Board of Directors and Advisors

Control and decision making


The shareholders of a corporation are its owners, and they vote their shares to elect the directors. The directors sit as a board, which, typically acting through a majority, oversees the corporation’s management and sets the overall corporate strategy and direction. Directors have fiduciary duties, so they generally must act in the best interests of the corporation and its shareholders. The corporation’s directors elect officers, including a CEO, who conduct the day-to-day business operations. The board must also approve certain significant corporate matters, such as stock issuances and important contracts.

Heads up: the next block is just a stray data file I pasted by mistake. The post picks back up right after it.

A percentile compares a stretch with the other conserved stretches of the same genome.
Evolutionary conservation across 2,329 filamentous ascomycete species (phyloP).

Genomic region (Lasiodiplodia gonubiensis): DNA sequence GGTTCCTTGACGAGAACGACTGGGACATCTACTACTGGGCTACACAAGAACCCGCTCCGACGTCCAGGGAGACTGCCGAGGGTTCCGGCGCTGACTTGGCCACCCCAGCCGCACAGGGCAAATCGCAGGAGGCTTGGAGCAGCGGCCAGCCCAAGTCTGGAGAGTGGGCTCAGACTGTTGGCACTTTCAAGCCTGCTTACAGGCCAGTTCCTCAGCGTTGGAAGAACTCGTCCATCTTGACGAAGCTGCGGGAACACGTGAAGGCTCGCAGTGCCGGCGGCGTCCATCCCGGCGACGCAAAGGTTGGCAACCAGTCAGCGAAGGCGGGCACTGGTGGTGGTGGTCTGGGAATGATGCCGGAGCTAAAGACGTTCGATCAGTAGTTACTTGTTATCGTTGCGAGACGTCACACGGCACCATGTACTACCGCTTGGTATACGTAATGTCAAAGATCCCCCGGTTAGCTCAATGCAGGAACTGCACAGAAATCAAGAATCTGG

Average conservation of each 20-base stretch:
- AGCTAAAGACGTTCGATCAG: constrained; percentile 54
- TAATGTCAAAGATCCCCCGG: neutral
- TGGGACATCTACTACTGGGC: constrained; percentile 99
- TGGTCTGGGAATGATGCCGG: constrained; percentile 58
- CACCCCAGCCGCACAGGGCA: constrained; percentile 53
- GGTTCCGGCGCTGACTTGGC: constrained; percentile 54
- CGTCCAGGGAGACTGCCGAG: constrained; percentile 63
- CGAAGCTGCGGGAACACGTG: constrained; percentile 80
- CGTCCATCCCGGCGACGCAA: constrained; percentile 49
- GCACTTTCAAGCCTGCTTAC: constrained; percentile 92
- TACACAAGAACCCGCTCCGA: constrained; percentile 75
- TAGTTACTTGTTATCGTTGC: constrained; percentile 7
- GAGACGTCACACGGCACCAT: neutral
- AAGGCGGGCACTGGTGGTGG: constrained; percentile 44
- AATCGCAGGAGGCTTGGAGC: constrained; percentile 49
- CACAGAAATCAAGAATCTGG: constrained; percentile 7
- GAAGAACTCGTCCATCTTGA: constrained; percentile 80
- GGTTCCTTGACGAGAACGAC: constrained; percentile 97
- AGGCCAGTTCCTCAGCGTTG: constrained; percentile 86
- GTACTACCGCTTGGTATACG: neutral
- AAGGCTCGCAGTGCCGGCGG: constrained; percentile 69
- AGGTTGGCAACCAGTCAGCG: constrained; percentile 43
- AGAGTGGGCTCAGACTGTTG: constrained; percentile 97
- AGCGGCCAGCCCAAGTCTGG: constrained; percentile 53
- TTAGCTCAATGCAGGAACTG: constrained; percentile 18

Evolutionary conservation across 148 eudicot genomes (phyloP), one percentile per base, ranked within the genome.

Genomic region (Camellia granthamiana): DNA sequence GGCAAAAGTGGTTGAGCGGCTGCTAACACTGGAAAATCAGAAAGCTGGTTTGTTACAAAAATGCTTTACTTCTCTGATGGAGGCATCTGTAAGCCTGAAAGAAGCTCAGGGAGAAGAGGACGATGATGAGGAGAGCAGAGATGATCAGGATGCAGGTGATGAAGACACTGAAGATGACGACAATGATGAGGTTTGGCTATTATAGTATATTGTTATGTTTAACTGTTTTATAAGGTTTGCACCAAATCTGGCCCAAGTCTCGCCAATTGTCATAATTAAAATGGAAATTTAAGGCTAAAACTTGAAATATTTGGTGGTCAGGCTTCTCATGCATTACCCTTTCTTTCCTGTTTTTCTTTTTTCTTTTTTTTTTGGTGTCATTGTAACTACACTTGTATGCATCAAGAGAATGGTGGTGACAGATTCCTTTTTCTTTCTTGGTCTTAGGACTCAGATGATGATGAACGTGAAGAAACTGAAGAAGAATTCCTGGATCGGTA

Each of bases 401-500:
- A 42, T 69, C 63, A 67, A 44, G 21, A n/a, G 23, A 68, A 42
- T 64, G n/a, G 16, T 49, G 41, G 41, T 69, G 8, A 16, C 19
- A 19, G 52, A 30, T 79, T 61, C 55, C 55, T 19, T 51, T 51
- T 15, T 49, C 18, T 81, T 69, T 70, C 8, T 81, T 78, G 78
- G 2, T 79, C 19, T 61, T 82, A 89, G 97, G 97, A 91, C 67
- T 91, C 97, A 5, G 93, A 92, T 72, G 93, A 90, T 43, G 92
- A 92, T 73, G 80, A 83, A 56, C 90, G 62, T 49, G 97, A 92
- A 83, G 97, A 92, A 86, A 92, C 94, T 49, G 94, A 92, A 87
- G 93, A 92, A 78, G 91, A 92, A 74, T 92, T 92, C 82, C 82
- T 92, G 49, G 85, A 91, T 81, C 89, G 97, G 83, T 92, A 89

As a result of this framework, corporate officers generally control the corporation’s day-to-day decision making, but they must answer to the board, which in turn has responsibility to the corporation’s shareholders.

When a corporation is formed, all of its shares are generally allocated among the founders. Together, the founders vote their shares to elect an initial board, which may consist entirely of founders or may include a key advisor or two. As the corporation completes equity financings, the investors will become shareholders, and they may require representation on the board, as well as other control rights. As a result, as corporations mature, the founders’ ownership and control rights tend to be diluted, often quite significantly.

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